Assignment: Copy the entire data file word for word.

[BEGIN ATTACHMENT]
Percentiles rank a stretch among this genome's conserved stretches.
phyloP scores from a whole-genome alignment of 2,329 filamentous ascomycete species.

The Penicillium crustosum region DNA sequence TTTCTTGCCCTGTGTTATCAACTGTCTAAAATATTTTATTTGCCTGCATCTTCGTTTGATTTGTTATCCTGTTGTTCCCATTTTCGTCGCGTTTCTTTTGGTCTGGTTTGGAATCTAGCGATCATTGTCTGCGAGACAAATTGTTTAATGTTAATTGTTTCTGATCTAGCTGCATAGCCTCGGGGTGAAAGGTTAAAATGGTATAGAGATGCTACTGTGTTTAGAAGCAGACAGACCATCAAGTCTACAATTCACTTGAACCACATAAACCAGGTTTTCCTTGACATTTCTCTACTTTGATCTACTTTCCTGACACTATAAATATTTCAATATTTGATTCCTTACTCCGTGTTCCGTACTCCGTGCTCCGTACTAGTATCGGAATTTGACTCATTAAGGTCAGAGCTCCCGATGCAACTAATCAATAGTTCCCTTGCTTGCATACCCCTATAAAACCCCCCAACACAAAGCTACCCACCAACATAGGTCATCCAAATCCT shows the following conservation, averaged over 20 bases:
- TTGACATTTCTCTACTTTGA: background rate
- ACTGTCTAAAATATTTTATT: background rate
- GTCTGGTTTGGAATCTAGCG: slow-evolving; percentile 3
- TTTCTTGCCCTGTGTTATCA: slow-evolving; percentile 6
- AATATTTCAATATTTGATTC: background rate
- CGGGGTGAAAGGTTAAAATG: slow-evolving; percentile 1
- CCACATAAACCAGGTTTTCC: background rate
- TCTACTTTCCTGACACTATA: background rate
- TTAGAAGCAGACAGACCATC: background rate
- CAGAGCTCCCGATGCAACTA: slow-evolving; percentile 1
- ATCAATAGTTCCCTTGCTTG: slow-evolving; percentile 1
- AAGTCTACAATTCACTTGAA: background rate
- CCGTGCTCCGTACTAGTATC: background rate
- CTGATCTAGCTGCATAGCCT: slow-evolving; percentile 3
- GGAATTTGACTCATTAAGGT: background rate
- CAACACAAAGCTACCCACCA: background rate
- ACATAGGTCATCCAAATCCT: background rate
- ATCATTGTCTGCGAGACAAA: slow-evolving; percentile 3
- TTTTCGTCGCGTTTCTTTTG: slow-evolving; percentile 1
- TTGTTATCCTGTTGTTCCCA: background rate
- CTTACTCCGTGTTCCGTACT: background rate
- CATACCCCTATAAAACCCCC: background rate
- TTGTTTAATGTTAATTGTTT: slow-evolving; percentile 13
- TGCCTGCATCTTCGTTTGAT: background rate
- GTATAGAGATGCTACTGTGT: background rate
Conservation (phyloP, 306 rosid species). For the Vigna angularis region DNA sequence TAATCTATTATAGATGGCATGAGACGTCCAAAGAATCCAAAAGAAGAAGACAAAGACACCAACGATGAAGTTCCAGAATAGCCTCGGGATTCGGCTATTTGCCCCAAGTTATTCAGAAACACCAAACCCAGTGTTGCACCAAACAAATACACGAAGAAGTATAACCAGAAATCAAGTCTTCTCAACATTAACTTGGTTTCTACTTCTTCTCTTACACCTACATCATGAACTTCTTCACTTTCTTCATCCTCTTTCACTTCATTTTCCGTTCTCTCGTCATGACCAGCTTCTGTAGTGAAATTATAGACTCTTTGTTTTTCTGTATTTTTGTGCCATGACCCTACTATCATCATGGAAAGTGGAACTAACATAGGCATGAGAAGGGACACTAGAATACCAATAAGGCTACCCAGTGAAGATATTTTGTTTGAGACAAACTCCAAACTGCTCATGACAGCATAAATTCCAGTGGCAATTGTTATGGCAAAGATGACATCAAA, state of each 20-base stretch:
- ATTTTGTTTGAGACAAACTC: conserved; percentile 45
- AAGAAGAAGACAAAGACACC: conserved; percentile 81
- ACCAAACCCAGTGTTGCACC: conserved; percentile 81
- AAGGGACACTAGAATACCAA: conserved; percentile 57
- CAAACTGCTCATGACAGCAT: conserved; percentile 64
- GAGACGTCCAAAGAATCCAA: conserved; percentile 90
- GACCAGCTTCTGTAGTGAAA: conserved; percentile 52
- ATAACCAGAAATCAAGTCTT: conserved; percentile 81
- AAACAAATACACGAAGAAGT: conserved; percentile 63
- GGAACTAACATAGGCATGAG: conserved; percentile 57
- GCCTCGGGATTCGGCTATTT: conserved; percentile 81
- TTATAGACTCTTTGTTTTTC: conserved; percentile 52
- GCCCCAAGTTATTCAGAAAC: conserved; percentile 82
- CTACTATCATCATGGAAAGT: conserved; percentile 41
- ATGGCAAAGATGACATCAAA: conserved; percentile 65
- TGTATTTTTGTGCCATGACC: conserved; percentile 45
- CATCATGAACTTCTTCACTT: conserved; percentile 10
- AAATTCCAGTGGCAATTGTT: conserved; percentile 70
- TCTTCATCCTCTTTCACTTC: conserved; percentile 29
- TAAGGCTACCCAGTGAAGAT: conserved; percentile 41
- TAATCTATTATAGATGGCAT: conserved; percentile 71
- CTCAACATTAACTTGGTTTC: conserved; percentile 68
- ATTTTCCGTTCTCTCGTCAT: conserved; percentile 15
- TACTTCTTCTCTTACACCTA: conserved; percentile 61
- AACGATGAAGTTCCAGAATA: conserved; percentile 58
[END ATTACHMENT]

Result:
Percentiles rank a stretch among this genome's conserved stretches.
phyloP scores from a whole-genome alignment of 2,329 filamentous ascomycete species.

The Penicillium crustosum region DNA sequence TTTCTTGCCCTGTGTTATCAACTGTCTAAAATATTTTATTTGCCTGCATCTTCGTTTGATTTGTTATCCTGTTGTTCCCATTTTCGTCGCGTTTCTTTTGGTCTGGTTTGGAATCTAGCGATCATTGTCTGCGAGACAAATTGTTTAATGTTAATTGTTTCTGATCTAGCTGCATAGCCTCGGGGTGAAAGGTTAAAATGGTATAGAGATGCTACTGTGTTTAGAAGCAGACAGACCATCAAGTCTACAATTCACTTGAACCACATAAACCAGGTTTTCCTTGACATTTCTCTACTTTGATCTACTTTCCTGACACTATAAATATTTCAATATTTGATTCCTTACTCCGTGTTCCGTACTCCGTGCTCCGTACTAGTATCGGAATTTGACTCATTAAGGTCAGAGCTCCCGATGCAACTAATCAATAGTTCCCTTGCTTGCATACCCCTATAAAACCCCCCAACACAAAGCTACCCACCAACATAGGTCATCCAAATCCT shows the following conservation, averaged over 20 bases:
- TTGACATTTCTCTACTTTGA: background rate
- ACTGTCTAAAATATTTTATT: background rate
- GTCTGGTTTGGAATCTAGCG: slow-evolving; percentile 3
- TTTCTTGCCCTGTGTTATCA: slow-evolving; percentile 6
- AATATTTCAATATTTGATTC: background rate
- CGGGGTGAAAGGTTAAAATG: slow-evolving; percentile 1
- CCACATAAACCAGGTTTTCC: background rate
- TCTACTTTCCTGACACTATA: background rate
- TTAGAAGCAGACAGACCATC: background rate
- CAGAGCTCCCGATGCAACTA: slow-evolving; percentile 1
- ATCAATAGTTCCCTTGCTTG: slow-evolving; percentile 1
- AAGTCTACAATTCACTTGAA: background rate
- CCGTGCTCCGTACTAGTATC: background rate
- CTGATCTAGCTGCATAGCCT: slow-evolving; percentile 3
- GGAATTTGACTCATTAAGGT: background rate
- CAACACAAAGCTACCCACCA: background rate
- ACATAGGTCATCCAAATCCT: background rate
- ATCATTGTCTGCGAGACAAA: slow-evolving; percentile 3
- TTTTCGTCGCGTTTCTTTTG: slow-evolving; percentile 1
- TTGTTATCCTGTTGTTCCCA: background rate
- CTTACTCCGTGTTCCGTACT: background rate
- CATACCCCTATAAAACCCCC: background rate
- TTGTTTAATGTTAATTGTTT: slow-evolving; percentile 13
- TGCCTGCATCTTCGTTTGAT: background rate
- GTATAGAGATGCTACTGTGT: background rate
Conservation (phyloP, 306 rosid species). For the Vigna angularis region DNA sequence TAATCTATTATAGATGGCATGAGACGTCCAAAGAATCCAAAAGAAGAAGACAAAGACACCAACGATGAAGTTCCAGAATAGCCTCGGGATTCGGCTATTTGCCCCAAGTTATTCAGAAACACCAAACCCAGTGTTGCACCAAACAAATACACGAAGAAGTATAACCAGAAATCAAGTCTTCTCAACATTAACTTGGTTTCTACTTCTTCTCTTACACCTACATCATGAACTTCTTCACTTTCTTCATCCTCTTTCACTTCATTTTCCGTTCTCTCGTCATGACCAGCTTCTGTAGTGAAATTATAGACTCTTTGTTTTTCTGTATTTTTGTGCCATGACCCTACTATCATCATGGAAAGTGGAACTAACATAGGCATGAGAAGGGACACTAGAATACCAATAAGGCTACCCAGTGAAGATATTTTGTTTGAGACAAACTCCAAACTGCTCATGACAGCATAAATTCCAGTGGCAATTGTTATGGCAAAGATGACATCAAA, state of each 20-base stretch:
- ATTTTGTTTGAGACAAACTC: conserved; percentile 45
- AAGAAGAAGACAAAGACACC: conserved; percentile 81
- ACCAAACCCAGTGTTGCACC: conserved; percentile 81
- AAGGGACACTAGAATACCAA: conserved; percentile 57
- CAAACTGCTCATGACAGCAT: conserved; percentile 64
- GAGACGTCCAAAGAATCCAA: conserved; percentile 90
- GACCAGCTTCTGTAGTGAAA: conserved; percentile 52
- ATAACCAGAAATCAAGTCTT: conserved; percentile 81
- AAACAAATACACGAAGAAGT: conserved; percentile 63
- GGAACTAACATAGGCATGAG: conserved; percentile 57
- GCCTCGGGATTCGGCTATTT: conserved; percentile 81
- TTATAGACTCTTTGTTTTTC: conserved; percentile 52
- GCCCCAAGTTATTCAGAAAC: conserved; percentile 82
- CTACTATCATCATGGAAAGT: conserved; percentile 41
- ATGGCAAAGATGACATCAAA: conserved; percentile 65
- TGTATTTTTGTGCCATGACC: conserved; percentile 45
- CATCATGAACTTCTTCACTT: conserved; percentile 10
- AAATTCCAGTGGCAATTGTT: conserved; percentile 70
- TCTTCATCCTCTTTCACTTC: conserved; percentile 29
- TAAGGCTACCCAGTGAAGAT: conserved; percentile 41
- TAATCTATTATAGATGGCAT: conserved; percentile 71
- CTCAACATTAACTTGGTTTC: conserved; percentile 68
- ATTTTCCGTTCTCTCGTCAT: conserved; percentile 15
- TACTTCTTCTCTTACACCTA: conserved; percentile 61
- AACGATGAAGTTCCAGAATA: conserved; percentile 58